Art turned out to play an important role in keeping these ideals front and center, especially as the prospect of American sacrifice became a reality. The most famous example may be a series of paintings by Norman Rockwell (above), who was then and maybe still the greatest American illustrator. The Library of Congress explains:

Taken from Franklin Roosevelt’s 1941 speech to Congress, the “Four Freedoms” –Freedom of Speech, Freedom of Worship, Freedom from Want, and Freedom from Fear–became a rallying point for the United States during WWII. Artist Norman Rockwell created four vignettes to illustrate the concepts. Rockwell intended to donate the paintings to the War Department, but after receiving no response, the painter offered them to the Saturday Evening Post, where they were first published on February 20, 1943. Popular reaction was overwhelming, and more than 25,000 readers requested full-color reproductions suitable for framing.

Some will say that these Four Freedoms are today “controversial” because we don’t seem to be able as a nation—as an American family—to agree on the strategies to maintain and attain those ideals. Those disagreements are undeniable, as are the related invective, disparagement, and even hatefulness that goes with them. But those disagreements can’t make us give up. On the contrary, they should send us back to the words of FDR, getting past the ideologies and labels, and really look within and at the family of Americans.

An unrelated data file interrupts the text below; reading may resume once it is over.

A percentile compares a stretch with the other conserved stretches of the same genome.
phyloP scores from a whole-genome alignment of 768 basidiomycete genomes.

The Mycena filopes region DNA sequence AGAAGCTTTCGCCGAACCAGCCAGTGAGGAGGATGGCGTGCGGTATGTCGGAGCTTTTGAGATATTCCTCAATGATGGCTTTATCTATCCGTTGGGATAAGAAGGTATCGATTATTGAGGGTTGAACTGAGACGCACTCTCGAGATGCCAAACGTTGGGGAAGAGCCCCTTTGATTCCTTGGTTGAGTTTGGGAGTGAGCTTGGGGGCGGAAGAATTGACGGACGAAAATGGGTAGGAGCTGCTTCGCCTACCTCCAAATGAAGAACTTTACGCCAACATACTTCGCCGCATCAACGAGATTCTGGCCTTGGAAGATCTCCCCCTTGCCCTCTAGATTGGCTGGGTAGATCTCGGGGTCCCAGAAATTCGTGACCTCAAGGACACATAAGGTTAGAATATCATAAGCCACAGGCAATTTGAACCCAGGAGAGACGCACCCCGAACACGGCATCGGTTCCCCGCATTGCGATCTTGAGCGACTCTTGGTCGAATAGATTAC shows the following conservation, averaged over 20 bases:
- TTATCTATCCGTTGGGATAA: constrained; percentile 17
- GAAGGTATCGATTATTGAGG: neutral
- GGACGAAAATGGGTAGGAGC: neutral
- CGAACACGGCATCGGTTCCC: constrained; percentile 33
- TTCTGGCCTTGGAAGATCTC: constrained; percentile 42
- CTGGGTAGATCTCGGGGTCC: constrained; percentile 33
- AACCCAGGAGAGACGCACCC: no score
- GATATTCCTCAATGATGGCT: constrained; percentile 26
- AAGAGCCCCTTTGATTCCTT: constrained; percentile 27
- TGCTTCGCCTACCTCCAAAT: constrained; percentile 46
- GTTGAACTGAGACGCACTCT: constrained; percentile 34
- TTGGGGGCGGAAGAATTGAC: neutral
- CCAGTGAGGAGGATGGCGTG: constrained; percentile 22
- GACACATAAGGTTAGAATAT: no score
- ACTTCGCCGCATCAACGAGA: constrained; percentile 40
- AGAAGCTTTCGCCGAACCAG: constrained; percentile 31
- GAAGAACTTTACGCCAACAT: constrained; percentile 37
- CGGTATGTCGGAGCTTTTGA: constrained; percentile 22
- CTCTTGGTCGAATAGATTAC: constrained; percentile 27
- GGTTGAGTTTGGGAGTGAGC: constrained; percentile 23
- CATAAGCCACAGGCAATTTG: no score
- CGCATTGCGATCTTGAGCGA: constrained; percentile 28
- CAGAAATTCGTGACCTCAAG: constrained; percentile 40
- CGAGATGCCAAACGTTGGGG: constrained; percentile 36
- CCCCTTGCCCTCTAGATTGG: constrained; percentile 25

Do you really believe that these ideals are exclusive to you, and not shared by others of good will? Are your principles and affiliations so very important that you would sacrifice those ideals to be “right?” Or can we come to the table, dig deeper, and not leave until we have given up a little of our own self-importance and focused instead on getting a little closer to the country and world envisioned in the shared Four Freedoms? And maybe just a little closer to each other?